At the idyllic church, Victoria Brotherson has arranged low banks of pale, feathery greenery and white flowers—delphiniums, daisies, scabious, and sweet-scented stock—to line the path to the church door and embower its entrance. The effect is enchanting: a scene out of Thomas Hardy. Similar flowers decorate the austerely beautiful interior with its high rustic beams, honeyed stone corbels, and whitewashed walls. Naomi, in a flurry of lemon-yellow Givenchy gauze, is the last to arrive, so all is right with the world (“Trying to upstage me, bitch?” says Kate, laughing).

    Click here for the exclusive video inside Kate Moss’s wedding.

    In Kate’s gardens, a Palm Court jazz band is playing “It Had to Be You” in the marquee, while battalions of black-and-white-clad wait staff light the votive candles hanging from fruit trees in their jam jars and antique lanterns, and artfully arrange a pyramid of champagne flutes. Paper cones filled with rose petals for the bridal couple are arranged on little café tables, and antique wicker chairs pepper the lawn. The Second Looks Tent, for guests to change in after the ceremony, is appointed like a Hollywood boudoir with faceted mirror screens, thirties standard lamps, and dressing tables heaving with pink and beige roses.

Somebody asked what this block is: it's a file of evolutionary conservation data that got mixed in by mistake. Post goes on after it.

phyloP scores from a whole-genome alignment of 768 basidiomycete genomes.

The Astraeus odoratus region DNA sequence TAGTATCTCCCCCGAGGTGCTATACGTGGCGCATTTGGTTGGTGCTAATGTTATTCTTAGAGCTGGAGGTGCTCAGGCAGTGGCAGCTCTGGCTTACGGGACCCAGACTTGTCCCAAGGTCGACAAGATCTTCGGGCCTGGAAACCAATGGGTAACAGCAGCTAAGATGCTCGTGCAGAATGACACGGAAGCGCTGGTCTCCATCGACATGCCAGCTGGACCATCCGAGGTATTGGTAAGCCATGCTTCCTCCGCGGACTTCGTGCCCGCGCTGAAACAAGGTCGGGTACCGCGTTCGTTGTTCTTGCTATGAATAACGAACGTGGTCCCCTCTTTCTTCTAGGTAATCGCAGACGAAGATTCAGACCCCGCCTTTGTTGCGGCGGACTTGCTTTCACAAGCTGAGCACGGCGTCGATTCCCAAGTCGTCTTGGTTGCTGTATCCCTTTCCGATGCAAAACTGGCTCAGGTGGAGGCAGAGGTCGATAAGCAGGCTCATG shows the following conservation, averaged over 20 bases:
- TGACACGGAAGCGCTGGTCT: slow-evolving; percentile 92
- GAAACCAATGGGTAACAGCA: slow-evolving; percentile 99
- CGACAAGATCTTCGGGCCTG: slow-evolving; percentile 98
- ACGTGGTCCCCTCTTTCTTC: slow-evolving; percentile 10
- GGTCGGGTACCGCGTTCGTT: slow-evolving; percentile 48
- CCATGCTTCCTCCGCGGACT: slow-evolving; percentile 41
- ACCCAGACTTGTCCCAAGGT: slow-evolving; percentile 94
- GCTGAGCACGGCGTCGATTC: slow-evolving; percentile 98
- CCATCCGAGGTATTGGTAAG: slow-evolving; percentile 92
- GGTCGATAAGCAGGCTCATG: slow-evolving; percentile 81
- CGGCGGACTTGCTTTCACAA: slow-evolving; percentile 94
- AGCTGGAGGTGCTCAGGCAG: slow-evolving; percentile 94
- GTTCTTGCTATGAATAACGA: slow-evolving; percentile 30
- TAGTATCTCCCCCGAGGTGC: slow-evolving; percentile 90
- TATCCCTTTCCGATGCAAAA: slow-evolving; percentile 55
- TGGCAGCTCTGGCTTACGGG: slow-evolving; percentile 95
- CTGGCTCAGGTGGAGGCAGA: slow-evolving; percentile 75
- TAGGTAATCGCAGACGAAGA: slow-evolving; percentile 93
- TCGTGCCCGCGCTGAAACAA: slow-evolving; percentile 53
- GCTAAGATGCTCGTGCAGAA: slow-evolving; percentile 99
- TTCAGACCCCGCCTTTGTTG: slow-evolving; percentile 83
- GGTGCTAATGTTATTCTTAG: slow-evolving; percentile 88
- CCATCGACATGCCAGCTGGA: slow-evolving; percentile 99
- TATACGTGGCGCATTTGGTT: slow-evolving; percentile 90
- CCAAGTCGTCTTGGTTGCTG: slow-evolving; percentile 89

Inside, the dining pavilion is lit by Victorian chandeliers, and 1920s silver ashtrays nestle on the tabletops among the nosegays of pale apricot and lilac roses, while Chesterfield sofas and Edwardian palms flank the dance floor—a setting fit for a latter-day Daisy Buchanan.

    Colin Field and his team from the Bar Hemingway at the Ritz Paris set up a bar on the dance floor and serve the Kate 76, a lethal cocktail of vodka, champagne, crushed ice, and sugar.  After dinner, Kate and Jamie cut Peggy Porschen’s cake—actually a pyramid of six cakes, each a different flavor, crusted with droplets of icing-sugar lily-of-the-valley blossoms.

    Kate Moss, Vogue US September 2011

    {Photos: Mario Testino/VOGUE via}